Public transport infrastructure, urban sprawl, and post-carbon cities
Curbing greenhouse gases emissions from transport in cities is a major challenge for climate policies. The pioneering works of Newman and Kenworthy suggest that many of these emissions could be avoidable, since they result from city densities and the share of road traffic in urban transport. However, implementing a change raises difficult questions. The respective roles of transport and land use policies are controversial. There is an intense debate about priorities between proponents of vehicle efficiency improvements, advocates of abrupt changes in mobility behaviours, and heralds of public transport. In Europe, the sustainable city is generally seen as the inversion of the urban sprawl process, coupled with the densification of inner suburbs thanks to new public transport infrastructure. Our analysis provides an argument in favour of this scenario, by noting that cost-benefit assessments of these projects should take into account the benefits of induced changes in urban densities, even for marginal extensions. But all factors impacting urban sprawl must also be properly valued. A stylised example of the model shows that the view a single pre-determined type of post-carbon city is thus far too simplistic. JEL classification: R48, R52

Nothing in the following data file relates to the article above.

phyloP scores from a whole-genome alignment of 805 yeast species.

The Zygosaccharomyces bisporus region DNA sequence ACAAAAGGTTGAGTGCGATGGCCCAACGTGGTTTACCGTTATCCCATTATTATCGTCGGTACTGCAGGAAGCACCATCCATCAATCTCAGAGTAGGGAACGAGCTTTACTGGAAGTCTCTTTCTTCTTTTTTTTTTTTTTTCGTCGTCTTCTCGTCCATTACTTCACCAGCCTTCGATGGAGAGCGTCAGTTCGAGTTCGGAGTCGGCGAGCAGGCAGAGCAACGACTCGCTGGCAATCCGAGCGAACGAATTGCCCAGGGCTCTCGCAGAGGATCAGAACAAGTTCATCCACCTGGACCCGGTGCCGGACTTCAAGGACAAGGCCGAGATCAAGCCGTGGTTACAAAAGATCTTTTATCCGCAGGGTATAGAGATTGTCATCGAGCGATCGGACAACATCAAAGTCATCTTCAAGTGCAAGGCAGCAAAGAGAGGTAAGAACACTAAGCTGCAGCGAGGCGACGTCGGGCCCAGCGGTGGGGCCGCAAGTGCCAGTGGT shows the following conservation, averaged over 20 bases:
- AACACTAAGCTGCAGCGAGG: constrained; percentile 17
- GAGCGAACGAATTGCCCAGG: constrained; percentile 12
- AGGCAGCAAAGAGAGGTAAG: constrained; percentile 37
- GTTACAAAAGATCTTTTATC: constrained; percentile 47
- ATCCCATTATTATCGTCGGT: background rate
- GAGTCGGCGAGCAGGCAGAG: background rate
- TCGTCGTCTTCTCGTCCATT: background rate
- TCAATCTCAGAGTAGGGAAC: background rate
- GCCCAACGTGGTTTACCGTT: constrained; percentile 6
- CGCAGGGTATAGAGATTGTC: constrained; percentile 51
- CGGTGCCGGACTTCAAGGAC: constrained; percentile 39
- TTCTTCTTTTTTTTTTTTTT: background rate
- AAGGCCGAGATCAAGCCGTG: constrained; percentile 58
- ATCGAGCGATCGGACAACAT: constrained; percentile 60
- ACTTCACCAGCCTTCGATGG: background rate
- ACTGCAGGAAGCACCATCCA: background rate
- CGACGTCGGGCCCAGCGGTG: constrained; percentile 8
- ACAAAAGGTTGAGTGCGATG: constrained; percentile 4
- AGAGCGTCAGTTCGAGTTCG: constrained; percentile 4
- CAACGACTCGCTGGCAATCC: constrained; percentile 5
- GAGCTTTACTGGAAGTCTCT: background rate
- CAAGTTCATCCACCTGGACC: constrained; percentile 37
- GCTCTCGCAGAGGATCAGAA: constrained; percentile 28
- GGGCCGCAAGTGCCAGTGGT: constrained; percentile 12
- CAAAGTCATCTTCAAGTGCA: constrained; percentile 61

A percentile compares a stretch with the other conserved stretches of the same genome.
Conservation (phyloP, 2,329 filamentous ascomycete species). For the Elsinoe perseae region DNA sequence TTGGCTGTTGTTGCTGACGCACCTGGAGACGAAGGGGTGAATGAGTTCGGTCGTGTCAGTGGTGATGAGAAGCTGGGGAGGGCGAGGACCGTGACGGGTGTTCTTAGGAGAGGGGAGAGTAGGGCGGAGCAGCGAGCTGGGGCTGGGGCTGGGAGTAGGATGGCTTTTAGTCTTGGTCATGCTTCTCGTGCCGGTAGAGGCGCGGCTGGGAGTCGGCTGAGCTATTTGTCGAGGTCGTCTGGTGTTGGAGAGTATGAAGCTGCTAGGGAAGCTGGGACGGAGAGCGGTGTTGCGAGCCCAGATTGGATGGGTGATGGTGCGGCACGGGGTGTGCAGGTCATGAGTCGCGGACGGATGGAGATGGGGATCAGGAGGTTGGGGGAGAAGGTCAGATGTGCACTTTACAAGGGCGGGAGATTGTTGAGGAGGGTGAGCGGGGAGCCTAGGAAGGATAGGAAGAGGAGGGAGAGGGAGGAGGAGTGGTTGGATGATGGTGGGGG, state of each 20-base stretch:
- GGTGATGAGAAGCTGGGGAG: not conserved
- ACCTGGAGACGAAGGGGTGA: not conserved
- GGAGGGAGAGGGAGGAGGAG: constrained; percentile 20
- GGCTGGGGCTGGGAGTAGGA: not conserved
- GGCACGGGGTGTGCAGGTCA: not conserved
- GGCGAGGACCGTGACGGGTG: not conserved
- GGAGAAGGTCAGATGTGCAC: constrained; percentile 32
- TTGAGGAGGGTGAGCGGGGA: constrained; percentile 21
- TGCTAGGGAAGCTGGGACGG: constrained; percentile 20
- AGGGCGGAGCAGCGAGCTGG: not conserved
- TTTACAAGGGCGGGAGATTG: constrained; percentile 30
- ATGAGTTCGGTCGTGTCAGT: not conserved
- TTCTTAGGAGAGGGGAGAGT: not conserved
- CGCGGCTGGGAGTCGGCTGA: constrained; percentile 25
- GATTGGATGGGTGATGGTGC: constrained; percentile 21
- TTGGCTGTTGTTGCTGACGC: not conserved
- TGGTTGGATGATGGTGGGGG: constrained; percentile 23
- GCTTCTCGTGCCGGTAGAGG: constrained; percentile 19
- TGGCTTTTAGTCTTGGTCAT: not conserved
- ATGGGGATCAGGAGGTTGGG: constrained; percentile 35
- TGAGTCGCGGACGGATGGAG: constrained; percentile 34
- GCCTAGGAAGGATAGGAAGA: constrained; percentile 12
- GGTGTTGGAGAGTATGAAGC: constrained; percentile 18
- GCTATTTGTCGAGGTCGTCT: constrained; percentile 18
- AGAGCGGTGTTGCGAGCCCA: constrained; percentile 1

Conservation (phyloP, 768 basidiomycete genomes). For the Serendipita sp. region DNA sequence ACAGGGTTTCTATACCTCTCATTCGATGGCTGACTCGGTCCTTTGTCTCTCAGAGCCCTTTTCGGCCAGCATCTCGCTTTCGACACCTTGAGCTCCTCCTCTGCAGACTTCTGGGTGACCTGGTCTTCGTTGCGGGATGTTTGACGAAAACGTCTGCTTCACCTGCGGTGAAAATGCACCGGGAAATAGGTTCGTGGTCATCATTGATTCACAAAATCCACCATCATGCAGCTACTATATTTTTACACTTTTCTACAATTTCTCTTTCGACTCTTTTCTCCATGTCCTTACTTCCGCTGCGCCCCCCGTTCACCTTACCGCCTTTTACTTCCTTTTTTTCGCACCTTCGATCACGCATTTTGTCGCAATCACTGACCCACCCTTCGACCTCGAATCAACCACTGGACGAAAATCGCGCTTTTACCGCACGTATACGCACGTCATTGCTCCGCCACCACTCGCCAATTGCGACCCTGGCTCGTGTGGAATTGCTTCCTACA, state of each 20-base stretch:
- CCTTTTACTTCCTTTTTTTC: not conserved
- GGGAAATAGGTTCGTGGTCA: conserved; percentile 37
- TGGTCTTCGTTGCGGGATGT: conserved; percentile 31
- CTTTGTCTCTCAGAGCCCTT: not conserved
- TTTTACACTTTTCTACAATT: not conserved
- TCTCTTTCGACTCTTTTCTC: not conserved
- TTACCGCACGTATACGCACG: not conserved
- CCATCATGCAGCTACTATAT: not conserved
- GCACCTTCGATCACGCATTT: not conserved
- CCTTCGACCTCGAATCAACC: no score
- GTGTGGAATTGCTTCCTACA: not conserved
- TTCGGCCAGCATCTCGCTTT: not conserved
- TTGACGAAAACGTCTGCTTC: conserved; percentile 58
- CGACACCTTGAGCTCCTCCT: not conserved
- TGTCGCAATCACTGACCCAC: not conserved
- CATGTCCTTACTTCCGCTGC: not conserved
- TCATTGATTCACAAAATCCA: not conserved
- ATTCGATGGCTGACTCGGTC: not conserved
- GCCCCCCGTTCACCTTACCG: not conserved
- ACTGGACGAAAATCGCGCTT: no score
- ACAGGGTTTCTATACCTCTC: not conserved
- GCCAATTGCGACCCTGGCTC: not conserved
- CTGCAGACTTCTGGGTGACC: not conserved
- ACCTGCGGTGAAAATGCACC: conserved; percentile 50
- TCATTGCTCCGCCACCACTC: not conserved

Volume (Year): 77 (2011)
Issue (Month): 2 ()
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